Fish and chip supper and a good deal of wine knocked us out by about 10.30 and I slept soundly but not well, dreaming that the end of the bed was a huge icefall – which discouraged me greatly from going for a piss.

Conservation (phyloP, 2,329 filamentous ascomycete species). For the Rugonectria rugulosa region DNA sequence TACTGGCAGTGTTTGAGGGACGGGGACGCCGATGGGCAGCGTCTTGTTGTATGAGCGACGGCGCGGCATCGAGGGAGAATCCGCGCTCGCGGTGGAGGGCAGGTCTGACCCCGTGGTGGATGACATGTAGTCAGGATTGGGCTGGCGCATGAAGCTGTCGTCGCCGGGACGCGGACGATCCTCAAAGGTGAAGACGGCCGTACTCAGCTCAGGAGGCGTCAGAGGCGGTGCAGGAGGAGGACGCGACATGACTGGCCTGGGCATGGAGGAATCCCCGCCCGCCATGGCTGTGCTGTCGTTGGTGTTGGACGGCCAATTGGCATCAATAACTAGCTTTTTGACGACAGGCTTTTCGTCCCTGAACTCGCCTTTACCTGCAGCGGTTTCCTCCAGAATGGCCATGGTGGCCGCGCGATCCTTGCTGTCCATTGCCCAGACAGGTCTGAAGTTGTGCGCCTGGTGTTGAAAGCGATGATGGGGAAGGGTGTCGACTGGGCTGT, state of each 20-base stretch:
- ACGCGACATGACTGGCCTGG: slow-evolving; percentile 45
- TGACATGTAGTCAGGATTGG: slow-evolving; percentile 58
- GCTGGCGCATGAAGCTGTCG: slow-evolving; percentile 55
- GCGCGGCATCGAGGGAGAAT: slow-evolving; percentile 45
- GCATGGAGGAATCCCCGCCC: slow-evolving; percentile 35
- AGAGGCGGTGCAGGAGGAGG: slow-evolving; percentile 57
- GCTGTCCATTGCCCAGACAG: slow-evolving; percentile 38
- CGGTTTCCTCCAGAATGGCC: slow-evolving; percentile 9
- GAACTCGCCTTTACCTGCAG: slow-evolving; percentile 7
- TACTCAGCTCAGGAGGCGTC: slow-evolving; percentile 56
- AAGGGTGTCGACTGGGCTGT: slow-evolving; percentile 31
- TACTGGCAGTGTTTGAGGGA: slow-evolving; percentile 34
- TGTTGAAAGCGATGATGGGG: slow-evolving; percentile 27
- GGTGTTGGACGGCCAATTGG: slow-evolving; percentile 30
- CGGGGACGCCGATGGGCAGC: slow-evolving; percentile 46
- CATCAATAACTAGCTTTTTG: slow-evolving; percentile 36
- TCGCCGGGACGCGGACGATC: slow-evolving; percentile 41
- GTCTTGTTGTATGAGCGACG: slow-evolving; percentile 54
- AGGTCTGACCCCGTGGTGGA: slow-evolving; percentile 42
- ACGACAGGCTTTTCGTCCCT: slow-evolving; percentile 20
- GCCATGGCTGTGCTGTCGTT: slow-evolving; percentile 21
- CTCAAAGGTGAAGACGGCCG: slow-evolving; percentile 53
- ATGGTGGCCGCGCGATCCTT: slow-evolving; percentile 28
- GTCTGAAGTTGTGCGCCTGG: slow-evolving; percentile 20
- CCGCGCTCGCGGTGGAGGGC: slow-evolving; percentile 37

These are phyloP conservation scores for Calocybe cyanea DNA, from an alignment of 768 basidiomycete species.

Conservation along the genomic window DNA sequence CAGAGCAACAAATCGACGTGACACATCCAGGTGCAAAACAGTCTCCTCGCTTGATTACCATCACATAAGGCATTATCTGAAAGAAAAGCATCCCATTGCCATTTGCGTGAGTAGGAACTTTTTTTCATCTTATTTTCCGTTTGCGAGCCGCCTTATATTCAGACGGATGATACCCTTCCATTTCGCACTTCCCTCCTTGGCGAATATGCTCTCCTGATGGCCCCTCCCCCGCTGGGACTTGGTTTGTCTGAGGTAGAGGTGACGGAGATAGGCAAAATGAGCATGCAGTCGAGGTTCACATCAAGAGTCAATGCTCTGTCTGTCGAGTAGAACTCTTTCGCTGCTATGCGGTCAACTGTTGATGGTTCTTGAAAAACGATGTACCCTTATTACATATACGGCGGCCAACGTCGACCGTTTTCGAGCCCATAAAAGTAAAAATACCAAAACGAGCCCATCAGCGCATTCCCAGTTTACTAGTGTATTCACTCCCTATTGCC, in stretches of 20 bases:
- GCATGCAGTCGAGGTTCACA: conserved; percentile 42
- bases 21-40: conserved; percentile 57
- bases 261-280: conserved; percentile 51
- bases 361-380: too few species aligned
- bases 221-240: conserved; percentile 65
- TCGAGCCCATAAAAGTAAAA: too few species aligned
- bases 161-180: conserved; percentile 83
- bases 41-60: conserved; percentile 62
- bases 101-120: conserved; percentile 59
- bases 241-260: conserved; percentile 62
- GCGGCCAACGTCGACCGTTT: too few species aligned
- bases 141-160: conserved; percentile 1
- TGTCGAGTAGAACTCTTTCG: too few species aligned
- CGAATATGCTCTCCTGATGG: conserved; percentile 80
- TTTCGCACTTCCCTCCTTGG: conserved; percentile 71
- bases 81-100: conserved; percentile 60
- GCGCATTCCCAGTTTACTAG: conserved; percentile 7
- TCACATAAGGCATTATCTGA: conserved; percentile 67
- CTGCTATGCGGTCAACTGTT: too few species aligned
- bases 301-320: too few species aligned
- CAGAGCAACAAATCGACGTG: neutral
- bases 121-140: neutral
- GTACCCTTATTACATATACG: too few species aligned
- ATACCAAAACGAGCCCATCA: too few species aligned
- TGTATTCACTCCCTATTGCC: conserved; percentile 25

Went for a walk along the clifftop in the direction of Porth Dinnlaen and somehow decided to start recording plants in flower. I had, in a sense, gone equipped because I’d taken a GPS and a notebook and pen, and it did rather slow us down. We were out for two and a half hours and managed to walk three miles in total. It was a very grey day after a night of rain and so we wore gaiters in anticipation of mud, but in fact the land here seems to drain very well and we didn’t really need them. Stella has bought a new pair of 3/4 height walking boots to try to support her ankles and so in order to match her I put on my old Scarpas, the ones I did the Camino with, and we set out looking rather imposing I imagine. My old boots are probably the most comfortable I’ve ever walked in but they have the fatal (potentially) flaw of suddenly giving way on wet rock, which makes clambering around on beaches extremely hazardous. Happily there was only one slip today, but it rather puts me on edge.